Vice President Joe Biden came to Dallas Wednesday to promote investment in transit, roads and rail.
It was a beautifully sunny afternoon on the roof of the expansive Southside On Lamar apartments. Biden, introduced by Dallas Mayor Mike Rawlings, called himself the "train guy." He told a handpicked crowd of about 100 people that he’s commuted more than 2 million miles from D.C. to Delaware on Amtrak over his 42 years in politics.
Now Texas could build the nation’s first bullet train.
“Projects like this one is a no-brainer,” Biden said. “They make sense from every single perspective you look at. Look at China, look at Japan, look at Europe.”
Biden said there’s no reason the United States can’t have what they have – modern, high-speed rail, and for some of the fastest growing U.S. cities here in Texas.
The privately-funded rail project, valued in the billions of dollars, would move passengers between Dallas and Houston in 90 minutes. Biden said it would bring thousands of jobs while relieving congestion that’s turning our roads into parking lots.
“When they see a train going 200-plus miles an hour, that’s clean, on time, and functional, you’re going to see the rest of the United States, including even our Republican friends who weren’t happy about it, all of a sudden say: 'why don’t we have that?'" Biden said.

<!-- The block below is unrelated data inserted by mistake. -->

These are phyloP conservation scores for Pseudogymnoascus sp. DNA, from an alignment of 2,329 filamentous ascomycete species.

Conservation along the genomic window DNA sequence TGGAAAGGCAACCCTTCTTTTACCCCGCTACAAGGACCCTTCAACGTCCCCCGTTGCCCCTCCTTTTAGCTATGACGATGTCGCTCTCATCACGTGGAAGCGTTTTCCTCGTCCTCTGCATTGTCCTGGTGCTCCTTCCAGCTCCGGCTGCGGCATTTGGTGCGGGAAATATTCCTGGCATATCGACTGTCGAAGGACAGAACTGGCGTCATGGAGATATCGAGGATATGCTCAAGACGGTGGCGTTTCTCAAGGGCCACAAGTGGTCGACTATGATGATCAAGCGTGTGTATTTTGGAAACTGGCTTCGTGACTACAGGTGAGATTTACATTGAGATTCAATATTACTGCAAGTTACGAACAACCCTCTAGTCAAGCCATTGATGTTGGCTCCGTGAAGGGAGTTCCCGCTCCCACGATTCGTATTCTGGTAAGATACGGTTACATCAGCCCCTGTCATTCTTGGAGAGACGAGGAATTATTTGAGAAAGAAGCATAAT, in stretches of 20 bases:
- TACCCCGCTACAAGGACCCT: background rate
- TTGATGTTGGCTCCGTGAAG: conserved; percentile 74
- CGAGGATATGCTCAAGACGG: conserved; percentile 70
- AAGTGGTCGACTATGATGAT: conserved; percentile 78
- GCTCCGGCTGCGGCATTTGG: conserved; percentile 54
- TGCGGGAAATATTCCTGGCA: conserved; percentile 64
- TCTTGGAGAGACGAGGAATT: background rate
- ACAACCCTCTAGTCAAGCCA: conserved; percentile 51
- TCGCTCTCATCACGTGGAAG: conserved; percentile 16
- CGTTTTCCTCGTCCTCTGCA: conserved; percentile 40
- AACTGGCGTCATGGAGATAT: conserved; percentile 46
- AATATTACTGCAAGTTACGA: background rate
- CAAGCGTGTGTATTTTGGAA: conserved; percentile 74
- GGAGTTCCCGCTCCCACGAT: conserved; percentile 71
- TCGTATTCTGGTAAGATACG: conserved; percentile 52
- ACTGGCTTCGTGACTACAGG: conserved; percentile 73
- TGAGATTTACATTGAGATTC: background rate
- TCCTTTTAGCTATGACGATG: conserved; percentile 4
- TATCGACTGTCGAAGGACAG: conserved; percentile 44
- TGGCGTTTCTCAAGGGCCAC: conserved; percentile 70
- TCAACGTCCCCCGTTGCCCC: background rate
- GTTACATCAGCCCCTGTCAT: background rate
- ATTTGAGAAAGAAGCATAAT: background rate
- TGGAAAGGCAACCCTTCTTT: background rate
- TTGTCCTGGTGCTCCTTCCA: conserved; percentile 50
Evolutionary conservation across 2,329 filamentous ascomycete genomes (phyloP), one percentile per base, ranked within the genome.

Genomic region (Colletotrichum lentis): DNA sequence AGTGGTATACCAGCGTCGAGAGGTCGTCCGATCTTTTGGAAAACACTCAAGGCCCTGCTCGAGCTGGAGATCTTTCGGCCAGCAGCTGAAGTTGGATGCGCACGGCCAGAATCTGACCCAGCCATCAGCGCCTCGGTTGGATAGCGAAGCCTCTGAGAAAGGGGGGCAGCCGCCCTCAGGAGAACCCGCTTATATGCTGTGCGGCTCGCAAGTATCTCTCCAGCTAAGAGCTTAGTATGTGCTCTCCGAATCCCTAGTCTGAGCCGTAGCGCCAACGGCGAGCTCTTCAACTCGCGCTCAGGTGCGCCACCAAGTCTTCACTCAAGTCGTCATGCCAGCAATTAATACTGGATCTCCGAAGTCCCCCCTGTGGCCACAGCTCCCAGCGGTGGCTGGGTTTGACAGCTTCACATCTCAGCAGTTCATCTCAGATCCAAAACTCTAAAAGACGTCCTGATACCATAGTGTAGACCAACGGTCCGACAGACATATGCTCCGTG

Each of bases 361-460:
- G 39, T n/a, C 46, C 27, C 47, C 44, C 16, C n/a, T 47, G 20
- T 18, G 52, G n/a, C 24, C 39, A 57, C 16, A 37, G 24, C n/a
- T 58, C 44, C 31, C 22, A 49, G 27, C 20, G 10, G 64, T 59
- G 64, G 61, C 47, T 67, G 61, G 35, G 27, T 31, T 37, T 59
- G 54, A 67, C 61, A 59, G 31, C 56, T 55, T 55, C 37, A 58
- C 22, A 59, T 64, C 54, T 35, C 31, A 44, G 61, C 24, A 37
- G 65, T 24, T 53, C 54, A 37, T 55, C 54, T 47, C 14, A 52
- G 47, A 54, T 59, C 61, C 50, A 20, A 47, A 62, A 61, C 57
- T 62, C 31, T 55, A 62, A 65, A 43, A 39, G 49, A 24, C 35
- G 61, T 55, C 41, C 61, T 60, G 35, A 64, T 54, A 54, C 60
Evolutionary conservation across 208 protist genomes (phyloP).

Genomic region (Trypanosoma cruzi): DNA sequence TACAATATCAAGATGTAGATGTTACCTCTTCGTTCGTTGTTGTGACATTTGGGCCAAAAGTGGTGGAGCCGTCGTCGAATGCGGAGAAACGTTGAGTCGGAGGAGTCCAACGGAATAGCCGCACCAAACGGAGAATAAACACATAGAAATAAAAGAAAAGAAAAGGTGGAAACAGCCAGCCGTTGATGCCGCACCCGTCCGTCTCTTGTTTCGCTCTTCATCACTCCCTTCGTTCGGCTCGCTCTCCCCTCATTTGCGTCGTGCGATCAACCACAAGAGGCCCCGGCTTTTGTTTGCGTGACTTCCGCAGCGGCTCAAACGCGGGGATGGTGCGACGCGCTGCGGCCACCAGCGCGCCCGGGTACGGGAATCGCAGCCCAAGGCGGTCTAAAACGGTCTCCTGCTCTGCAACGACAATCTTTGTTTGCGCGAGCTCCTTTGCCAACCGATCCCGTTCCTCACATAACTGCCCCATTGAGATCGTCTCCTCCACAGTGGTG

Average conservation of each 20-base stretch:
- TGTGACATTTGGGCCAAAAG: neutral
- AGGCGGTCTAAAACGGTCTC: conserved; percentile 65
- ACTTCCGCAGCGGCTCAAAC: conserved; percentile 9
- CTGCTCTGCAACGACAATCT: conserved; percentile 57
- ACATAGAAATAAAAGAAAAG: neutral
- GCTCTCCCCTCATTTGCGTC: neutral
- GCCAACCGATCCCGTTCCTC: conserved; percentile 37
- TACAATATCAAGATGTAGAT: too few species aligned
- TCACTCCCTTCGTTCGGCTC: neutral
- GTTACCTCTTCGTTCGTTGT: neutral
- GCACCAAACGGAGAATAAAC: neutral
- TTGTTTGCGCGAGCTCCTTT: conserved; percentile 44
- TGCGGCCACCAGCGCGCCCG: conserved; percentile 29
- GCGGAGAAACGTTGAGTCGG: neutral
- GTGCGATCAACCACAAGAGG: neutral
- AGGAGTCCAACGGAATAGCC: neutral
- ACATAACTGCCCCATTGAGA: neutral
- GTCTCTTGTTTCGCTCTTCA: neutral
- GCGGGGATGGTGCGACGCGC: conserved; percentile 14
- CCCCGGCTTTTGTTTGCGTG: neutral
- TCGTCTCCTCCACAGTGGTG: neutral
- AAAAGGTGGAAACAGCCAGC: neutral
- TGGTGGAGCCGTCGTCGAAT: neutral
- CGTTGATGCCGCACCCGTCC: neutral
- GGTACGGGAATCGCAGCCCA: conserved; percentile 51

But first, Congress has to invest in infrastructure, Biden says.
He said they haven’t even funded a highway bill in years. He said infrastructure investments used to be a relatively easy bipartisan vote.
Ron Kirk, the former U.S. trade representative and Dallas mayor, is now an advisor for the bullet train. He said he’s been a rail fan since his days as mayor. That’s when DART’s light rail began rolling.
“Everybody told us it was going to fail,” Kirk recalls. “Nobody believed it would work. Now the words ‘transit oriented development’ are part of our lexicon. And we celebrate development in Frisco and Plano, in Richardson. And that pales in comparison to what we can do when we build this bullet train.”
Kirk said even though the high-speed train is privately funded, federal dollars could help it along if money were freed up.
“The federal government wants to facilitate high-speed rail,” Kirk says. “California took it. Texas turned away money for infrastructure. To the degree there’s competitive money we can compete for, of course we would do that.”
Rawlings knows just where he would like to see federal bullet train money go, if it becomes available. There’s talk of a Dallas-Fort Worth run.
“Now when we go on to Fort Worth we’re going to be talking to anybody and everybody about why that makes sense. But that’s the second act,” Rawlings said.
Meanwhile, the first act has a way to go. Texas Central Railway, the bullet train builder, must first buy some tracts of land between Dallas and Houston. Some landowners and officials in these mostly rural regions have vowed to fight project, fearing they would lose their property to eminent domain.